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THREE COUNTY SERVICES v. PHILADELPHIA INQUIRER (01/11/85)

SUPERIOR COURT OF PENNSYLVANIA


filed: January 11, 1985.

THREE COUNTY SERVICES, INC., TRADING AS TRI-COUNTY NEWS SERVICE
v.
THE PHILADELPHIA INQUIRER, APPELLANT

NO. 2677 PHILA. 1982, Appeal from the Order in the Court of Common Pleas of Delaware County, Civil No. 81-05449

COUNSEL

Samuel E. Klein, Philadelphia, for appellant.

Hal F. Doig, Media, for appellee.

Spaeth, President Judge and Beck and Tamilia, JJ. Beck, J., files a concurring opinion.

Author: Spaeth

[ 337 Pa. Super. Page 242]

This is an appeal from an order granting appellee's petition for a preliminary injunction. Appellant makes several arguments that we need not address because we agree with appellant's argument that appellee did not prove that the preliminary injunction was necessary to prevent immediate and irreparable harm. We therefore vacate the trial court's order and remand for further proceedings.

Appellee's complaint and petition for preliminary injunction were filed on April 20, 1981. Hearings on the petition

[ 337 Pa. Super. Page 243]

    were held on May 28, July 14, and September 8 & 10, 1981. On August 17, 1982, the trial court filed the preliminary injunction from which this appeal is taken, and on August 18, an opinion in explanation of the order.

In its opinion the trial court stated the facts as follows:

1. In 1972, the Petitioner [appellee] entered into an oral agreement to deliver newspapers for the Respondent [appellant];

2. The Petitioner did not pay for the route, nor for his customer list;

3. The Petitioner purchased additional customer lists from other deliverymen and eventually "rounded out" his delivery area;

4. The Petitioner was originally titled as a "special adult" which provided him with a travel allowance;

5. The Petitioner, due to a large number of bad credit risks, instituted a prepayment plan;

6. The Respondent was aware of the prepayment plan, but took no action except to eliminate the Petitioner's travel allowance;

7. The Petitioner continued to operate his delivery route with no interference from the Respondent;

8. In November, 1980, Petitioner instituted a $1.00 price for the Thanksgiving Day edition of the newspaper;

9. Respondent's Circulation Director, Carlton Rosenburgh, was a customer of the Petitioner;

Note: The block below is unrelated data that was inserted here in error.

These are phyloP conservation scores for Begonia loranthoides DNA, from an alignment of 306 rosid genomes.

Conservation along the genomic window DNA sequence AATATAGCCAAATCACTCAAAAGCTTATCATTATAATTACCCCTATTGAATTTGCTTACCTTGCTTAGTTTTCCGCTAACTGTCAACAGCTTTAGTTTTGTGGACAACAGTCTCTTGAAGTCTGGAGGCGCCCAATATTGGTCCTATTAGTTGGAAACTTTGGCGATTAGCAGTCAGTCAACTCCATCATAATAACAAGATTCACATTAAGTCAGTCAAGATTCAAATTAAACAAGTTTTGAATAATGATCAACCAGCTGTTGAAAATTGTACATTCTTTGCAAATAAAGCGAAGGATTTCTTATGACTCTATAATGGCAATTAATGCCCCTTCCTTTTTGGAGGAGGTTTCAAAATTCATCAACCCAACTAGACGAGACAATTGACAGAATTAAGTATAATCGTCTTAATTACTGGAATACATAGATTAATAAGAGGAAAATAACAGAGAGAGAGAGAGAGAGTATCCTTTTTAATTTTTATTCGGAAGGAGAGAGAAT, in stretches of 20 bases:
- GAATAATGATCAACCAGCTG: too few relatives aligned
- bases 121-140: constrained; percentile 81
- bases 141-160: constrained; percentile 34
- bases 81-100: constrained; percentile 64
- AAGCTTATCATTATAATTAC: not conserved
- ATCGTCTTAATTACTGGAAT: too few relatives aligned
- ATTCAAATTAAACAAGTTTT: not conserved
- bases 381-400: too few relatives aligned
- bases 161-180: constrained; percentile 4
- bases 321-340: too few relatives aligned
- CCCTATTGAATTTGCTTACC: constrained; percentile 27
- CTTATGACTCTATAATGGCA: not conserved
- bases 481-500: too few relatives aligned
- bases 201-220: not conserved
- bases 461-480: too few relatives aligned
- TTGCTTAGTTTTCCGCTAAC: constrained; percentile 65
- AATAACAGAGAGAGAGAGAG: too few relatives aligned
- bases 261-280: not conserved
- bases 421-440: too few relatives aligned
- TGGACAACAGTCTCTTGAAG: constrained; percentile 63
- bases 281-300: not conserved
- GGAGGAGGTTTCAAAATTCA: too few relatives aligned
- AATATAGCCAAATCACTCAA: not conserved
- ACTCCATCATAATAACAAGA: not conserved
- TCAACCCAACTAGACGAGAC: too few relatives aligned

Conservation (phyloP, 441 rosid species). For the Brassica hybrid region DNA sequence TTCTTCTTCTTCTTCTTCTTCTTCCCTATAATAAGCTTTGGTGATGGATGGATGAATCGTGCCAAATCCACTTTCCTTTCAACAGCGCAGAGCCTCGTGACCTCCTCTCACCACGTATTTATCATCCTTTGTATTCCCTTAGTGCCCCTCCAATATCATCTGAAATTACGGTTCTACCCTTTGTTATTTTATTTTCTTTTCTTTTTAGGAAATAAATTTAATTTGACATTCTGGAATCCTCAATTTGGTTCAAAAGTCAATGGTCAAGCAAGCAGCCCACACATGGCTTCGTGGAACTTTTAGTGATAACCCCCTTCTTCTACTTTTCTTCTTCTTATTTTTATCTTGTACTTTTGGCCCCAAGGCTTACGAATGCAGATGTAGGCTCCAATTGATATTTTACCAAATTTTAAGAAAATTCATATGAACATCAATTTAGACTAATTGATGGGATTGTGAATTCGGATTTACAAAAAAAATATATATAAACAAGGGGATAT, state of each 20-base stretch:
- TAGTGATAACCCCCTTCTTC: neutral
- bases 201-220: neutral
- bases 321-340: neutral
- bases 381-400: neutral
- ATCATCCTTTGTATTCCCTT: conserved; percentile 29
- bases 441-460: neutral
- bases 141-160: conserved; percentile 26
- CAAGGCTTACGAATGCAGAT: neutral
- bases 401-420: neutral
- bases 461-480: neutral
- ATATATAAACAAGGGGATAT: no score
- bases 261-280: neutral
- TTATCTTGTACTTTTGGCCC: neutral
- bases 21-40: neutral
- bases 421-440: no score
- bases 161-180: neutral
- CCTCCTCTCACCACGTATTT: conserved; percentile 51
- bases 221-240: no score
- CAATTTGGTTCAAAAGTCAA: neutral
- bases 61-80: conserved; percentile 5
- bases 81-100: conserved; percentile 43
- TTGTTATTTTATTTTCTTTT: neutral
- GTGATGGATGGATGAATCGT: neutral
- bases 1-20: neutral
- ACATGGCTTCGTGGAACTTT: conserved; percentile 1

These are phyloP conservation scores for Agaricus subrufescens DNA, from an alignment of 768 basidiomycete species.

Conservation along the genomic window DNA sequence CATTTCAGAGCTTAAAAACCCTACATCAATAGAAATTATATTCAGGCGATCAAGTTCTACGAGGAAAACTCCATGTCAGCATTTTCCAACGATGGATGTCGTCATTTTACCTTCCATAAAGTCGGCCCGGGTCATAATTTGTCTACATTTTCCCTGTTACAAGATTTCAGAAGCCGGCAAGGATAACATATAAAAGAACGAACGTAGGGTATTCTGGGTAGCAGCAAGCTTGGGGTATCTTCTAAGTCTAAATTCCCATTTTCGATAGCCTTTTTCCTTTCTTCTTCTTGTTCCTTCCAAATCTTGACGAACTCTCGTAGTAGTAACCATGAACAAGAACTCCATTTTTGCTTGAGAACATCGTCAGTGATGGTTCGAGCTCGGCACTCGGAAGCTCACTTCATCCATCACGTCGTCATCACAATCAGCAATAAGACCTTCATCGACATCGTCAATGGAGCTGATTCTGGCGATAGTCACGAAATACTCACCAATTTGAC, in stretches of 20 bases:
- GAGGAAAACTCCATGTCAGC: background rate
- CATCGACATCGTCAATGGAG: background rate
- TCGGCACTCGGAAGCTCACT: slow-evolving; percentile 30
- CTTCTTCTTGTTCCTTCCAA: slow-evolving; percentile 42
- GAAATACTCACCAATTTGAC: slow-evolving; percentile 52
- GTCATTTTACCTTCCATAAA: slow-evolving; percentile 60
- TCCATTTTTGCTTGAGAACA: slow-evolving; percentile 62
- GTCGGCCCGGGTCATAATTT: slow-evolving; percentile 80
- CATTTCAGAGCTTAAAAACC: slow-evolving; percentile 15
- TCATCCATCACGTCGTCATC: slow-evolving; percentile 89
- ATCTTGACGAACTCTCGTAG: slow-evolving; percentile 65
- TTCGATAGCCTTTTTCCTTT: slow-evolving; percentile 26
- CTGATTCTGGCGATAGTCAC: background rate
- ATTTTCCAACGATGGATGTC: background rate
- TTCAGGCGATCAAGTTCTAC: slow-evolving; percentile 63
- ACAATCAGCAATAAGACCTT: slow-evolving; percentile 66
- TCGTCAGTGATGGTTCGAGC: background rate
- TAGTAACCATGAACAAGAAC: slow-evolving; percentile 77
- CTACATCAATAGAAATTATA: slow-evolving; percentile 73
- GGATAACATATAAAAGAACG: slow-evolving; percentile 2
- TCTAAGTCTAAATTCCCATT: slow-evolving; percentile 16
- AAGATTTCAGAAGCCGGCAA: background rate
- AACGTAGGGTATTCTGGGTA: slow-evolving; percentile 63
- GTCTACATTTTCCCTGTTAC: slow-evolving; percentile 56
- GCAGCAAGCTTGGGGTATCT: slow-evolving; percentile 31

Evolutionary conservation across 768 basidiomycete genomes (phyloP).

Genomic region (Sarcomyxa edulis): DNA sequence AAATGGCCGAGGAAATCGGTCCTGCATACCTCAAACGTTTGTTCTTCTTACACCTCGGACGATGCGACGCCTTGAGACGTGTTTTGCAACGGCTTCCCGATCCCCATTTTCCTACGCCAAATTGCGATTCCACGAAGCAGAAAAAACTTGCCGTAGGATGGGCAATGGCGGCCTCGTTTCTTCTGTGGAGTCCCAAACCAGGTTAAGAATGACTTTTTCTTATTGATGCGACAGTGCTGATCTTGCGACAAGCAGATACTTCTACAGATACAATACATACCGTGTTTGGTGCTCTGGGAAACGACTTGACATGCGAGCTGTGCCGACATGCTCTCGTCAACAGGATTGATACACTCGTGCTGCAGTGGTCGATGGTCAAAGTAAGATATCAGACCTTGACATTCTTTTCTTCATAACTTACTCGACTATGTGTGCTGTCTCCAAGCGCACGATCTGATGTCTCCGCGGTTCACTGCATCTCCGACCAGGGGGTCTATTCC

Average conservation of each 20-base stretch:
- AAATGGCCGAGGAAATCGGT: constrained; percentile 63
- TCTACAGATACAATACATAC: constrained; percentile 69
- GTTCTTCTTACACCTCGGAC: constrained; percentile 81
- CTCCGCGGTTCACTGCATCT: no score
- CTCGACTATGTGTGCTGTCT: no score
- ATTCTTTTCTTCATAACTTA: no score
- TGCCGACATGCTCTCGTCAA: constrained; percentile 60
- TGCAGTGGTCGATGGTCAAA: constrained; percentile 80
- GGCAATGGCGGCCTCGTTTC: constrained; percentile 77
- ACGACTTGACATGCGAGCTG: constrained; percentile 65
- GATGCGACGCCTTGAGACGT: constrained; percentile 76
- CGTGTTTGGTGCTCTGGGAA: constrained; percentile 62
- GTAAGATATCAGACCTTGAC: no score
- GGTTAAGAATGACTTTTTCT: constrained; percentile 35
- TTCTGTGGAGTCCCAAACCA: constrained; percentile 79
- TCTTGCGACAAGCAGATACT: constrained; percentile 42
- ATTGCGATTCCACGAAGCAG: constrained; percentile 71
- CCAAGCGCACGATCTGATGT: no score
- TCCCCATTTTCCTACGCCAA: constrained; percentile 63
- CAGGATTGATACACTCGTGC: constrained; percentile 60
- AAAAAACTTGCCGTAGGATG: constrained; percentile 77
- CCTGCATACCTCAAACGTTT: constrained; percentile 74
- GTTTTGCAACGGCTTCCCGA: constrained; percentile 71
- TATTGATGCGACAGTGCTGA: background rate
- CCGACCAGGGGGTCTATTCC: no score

10. When Mr. Rosenburgh learned of the delivery charge, he decided that the Petitioner was price gouging and as such, he decided to start an alternate delivery system;

11. In setting up an alternate delivery system, the Respondent hired Donnelly Associates to solicit business;

12. Donnelly Associates, as agent for the Respondent, called on Petitioner's customers;

[ 337 Pa. Super. Page 24413]

. In setting up the alternate delivery system, the Respondent offered to sell the newspaper at a price that is less than its cost;

14. The Respondent's agent led the Petitioner's customers to believe that Petitioner would be out of business by January, 1981;

15. The Respondent ceased all solicitations in the Petitioner's area as of January, 1981.

Trial Court Opinion at 1-3.

The trial court's order provided:

1. The Petitioner is entitled to a Preliminary Injunction;

2. The Respondent is enjoined from soliciting Petitioner's customers;

3. The Respondent is to return to the Petitioner those customers obtained through its solicitation of Petitioner's customers;

4. The Respondent is to refer all new customers in Petitioner's geographic area to the Petitioner;

5. The Petitioner shall re-list this matter for the determination of damages.

The trial court recognized that one of the prerequisites of a preliminary injunction is proof that the injunction is necessary to prevent immediate and irreparable harm. In explaining that it was satisfied that there was such proof, the court stated:

[W]e find that the injury here is immediate and the harm is irreparable. The Petitioner has suffered a loss of business which was immediate not only in lost customers but also in having his name 'smeared' by the agent of the Respondent. The irreparable harm was done when Donnelly, agent for the Inquirer, began to solicit customers of the Petitioner and when he told these customers that the Petitioner would be out of business by the end of January, 1981.